Arizona Mining on path to zinc production at Taylor

Drillers at Arizona Mining’s Taylor zinc-lead-silver deposit in Arizona. Credit: Arizona Mining.Drillers at Arizona Mining’s Taylor zinc-lead-silver deposit in Arizona. Credit: Arizona Mining.

VANCOUVER — Arizona Mining (TSX: AZ; US-OTC: WLDVF) has advanced its Taylor zinc-lead-silver sulphide deposit Arizona at a rapid pace over the past 18 months, and has now released a preliminary economic assessment (PEA) that envisions first production from a proposed 9,100-tonne-per-day operation by 2020.

Arizona completed 70 surface diamond drill holes at Taylor in a 2016–2017 program that targeted stratabound carbonate-replacement resources. The deposit is a down-dip sulphide extension of the Hermosa Central silver-manganese oxide project, which sits in the Patagonia Mountains, 80 km southeast of Tucson, Arizona.

The new mine plan is based on an updated resource that has 65% of total contained metals in the measured and indicated categories. Taylor now hosts 72.4 million measured and indicated tonnes grading 4.3% zinc, 4.4% lead, 88 grams silver per tonne and 0.1% copper. The base case assumes a 4% zinc equivalent cut-off grade.

“There haven’t really been any surprises for us over the past year and a half. Perhaps that’s why the stock is languishing where it is,” Arizona Mining president and CEO Jim Gowans says with a laugh during an interview in Vancouver.

“We now fully understand the size of the deposit … this is my lucky seventh mine. We could have extended our drilling over a few years, but we did it the traditional way. We hit it hard and fast, and our plan had always been to get that PEA out.”

A worker at Arizona Mining’s Taylor zinc-lead-silver deposit, 80 km southeast of Tucson, Ariz. Credit: Arizona Mining.

A worker at Arizona Mining’s Taylor zinc-lead-silver deposit, 80 km southeast of Tucson, Arizona. Credit: Arizona Mining.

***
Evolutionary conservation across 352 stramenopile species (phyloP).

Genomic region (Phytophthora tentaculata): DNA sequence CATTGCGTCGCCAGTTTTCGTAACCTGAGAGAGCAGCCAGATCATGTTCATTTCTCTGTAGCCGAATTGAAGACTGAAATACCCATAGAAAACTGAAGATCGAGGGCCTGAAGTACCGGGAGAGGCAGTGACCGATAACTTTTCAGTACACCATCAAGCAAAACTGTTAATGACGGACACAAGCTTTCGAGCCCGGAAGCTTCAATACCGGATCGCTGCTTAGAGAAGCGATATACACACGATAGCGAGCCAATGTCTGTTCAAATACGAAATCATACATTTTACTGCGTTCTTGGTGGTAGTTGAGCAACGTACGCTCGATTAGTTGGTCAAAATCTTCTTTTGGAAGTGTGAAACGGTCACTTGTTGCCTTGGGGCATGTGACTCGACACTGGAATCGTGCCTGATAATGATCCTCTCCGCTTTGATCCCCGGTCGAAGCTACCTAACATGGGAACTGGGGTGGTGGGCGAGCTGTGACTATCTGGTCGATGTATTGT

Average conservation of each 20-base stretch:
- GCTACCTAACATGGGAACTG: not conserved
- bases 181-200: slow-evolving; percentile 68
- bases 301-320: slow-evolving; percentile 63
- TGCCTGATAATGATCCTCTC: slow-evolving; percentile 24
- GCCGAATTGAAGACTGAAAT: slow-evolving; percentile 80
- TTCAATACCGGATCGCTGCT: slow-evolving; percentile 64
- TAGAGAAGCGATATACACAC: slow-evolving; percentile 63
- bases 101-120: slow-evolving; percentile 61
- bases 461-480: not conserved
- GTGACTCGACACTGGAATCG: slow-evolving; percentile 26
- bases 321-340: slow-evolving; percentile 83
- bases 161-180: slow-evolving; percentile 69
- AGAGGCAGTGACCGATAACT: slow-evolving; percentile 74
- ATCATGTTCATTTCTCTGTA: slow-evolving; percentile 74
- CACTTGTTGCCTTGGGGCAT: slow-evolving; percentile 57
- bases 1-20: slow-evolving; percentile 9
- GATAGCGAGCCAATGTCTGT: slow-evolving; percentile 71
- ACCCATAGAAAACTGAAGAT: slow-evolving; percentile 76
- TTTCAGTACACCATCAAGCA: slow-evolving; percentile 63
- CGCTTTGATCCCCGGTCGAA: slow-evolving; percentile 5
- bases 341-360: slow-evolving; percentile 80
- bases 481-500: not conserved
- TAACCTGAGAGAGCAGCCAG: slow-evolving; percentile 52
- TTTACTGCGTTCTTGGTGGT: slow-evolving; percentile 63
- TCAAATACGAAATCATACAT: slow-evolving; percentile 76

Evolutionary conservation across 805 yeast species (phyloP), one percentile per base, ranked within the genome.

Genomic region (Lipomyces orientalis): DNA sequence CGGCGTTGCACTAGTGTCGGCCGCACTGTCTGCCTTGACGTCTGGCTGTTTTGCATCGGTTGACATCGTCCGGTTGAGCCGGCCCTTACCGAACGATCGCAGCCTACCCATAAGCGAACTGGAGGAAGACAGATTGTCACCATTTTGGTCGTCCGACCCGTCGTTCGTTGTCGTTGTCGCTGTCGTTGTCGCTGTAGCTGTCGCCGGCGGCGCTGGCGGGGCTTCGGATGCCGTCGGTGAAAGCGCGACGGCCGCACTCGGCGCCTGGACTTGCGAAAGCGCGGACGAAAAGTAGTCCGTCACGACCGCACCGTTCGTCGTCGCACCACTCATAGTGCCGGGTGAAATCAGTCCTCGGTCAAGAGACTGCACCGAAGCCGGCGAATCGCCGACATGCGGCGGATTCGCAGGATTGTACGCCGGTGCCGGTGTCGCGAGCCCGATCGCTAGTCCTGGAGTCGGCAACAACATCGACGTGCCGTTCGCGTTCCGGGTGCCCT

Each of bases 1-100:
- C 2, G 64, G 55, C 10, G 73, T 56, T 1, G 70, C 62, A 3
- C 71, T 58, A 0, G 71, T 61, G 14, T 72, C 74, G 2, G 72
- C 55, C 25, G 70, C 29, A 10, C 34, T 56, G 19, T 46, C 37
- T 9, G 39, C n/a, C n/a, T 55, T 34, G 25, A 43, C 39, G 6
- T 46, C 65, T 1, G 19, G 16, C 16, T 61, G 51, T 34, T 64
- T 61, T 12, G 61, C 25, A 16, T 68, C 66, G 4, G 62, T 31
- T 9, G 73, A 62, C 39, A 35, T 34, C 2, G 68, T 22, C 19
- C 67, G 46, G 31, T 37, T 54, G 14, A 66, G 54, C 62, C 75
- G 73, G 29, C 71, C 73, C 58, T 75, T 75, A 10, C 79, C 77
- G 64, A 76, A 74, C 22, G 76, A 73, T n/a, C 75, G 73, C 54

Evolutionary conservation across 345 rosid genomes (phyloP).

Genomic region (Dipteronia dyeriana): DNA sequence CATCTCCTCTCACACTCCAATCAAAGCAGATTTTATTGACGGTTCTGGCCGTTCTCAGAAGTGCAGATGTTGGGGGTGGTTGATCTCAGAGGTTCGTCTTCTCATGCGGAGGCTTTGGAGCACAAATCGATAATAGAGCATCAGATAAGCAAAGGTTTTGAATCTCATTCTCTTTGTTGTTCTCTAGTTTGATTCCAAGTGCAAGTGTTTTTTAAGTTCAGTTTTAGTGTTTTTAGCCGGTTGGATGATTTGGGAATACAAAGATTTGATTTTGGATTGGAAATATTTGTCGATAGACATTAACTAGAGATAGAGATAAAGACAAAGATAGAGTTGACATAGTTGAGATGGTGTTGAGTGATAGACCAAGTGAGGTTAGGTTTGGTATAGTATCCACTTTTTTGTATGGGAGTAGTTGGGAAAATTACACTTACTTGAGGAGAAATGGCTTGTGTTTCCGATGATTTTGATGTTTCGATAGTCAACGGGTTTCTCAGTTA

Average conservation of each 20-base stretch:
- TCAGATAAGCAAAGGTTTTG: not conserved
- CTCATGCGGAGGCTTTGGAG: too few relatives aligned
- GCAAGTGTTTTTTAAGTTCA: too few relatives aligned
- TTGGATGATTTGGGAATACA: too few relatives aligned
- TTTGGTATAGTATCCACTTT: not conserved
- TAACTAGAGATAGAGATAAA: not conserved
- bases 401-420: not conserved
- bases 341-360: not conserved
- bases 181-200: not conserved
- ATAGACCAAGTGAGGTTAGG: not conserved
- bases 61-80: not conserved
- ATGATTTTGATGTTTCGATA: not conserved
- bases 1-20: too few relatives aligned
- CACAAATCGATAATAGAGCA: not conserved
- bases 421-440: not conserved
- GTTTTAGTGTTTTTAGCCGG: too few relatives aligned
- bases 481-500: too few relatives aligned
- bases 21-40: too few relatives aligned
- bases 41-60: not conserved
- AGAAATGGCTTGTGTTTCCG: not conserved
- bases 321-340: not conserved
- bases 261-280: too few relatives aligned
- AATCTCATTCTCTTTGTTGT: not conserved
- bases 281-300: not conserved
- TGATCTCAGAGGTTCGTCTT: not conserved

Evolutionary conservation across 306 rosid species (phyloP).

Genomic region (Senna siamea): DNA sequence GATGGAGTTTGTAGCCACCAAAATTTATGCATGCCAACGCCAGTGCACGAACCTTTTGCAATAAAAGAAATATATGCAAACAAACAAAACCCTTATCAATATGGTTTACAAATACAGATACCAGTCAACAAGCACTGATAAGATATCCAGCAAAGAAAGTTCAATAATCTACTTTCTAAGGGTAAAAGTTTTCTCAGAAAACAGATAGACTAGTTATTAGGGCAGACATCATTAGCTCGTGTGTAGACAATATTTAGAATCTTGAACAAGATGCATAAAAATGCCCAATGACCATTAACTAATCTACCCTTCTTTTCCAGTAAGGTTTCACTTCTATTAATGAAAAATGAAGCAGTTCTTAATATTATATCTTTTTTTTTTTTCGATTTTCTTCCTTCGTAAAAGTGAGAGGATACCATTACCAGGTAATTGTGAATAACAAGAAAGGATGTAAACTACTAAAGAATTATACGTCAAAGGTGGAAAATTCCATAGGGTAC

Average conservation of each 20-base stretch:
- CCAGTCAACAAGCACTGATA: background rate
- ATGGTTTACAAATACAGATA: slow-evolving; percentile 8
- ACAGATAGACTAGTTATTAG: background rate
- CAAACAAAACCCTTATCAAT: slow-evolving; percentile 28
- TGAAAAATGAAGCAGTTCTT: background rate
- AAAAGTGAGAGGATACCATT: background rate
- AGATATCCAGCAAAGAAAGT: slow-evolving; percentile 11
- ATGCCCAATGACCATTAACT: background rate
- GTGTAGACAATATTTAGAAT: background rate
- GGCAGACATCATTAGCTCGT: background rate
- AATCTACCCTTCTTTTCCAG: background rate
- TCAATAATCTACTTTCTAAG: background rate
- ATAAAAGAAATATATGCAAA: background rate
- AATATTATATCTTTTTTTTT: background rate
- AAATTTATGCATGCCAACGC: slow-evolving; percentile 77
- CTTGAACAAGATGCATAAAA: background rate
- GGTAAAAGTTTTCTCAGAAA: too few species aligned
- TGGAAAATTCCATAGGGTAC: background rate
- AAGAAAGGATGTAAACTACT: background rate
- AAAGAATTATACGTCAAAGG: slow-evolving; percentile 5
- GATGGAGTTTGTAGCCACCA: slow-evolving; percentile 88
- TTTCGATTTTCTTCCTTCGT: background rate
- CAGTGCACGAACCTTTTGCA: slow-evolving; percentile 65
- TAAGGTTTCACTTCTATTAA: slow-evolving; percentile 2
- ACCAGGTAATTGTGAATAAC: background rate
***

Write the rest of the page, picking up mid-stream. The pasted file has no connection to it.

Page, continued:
The US$457-million development would centre around an underground mine with initial production beginning in 2020 and ramping up to 10,000 tonnes per day in 2023. This scenario is based on a portion of the resource amounting to 55 million tonnes at 4.4% zinc, 4.3% lead and 48.2 grams silver.

The investments in preproduction capital would include: US$99 million for the process plant, US$84 million for the shaft, US$67 million for underground development, US$63 million for contingency, US$61 million for site infrastructure and US$32 million for mining equipment.

The company estimates sustaining capital of US$500 million.

“We determined the best way forward was to ramp down, and then do the lateral development as you drop the shaft. We had thought of doing a double decline, but the reality is that the timing would have been too long,” Gowans says.

“All of a sudden we’re in production before you even finish the shaft, and you make a stockpile as you ramp up. That meant our initial capital expenses dropped, while sustaining capital increased. Also our initial costs on the processing plant have dropped because it turned out to be relatively simple,” he adds.

Arizona is modelling a standard crushing and grinding circuit followed by froth flotation, concentrate thickening and filtration. The operation would produce a lead (galena) concentrate and a zinc (sphalerite) concentrate with an estimated gross revenue split of 42% zinc, 43% lead and 15% silver.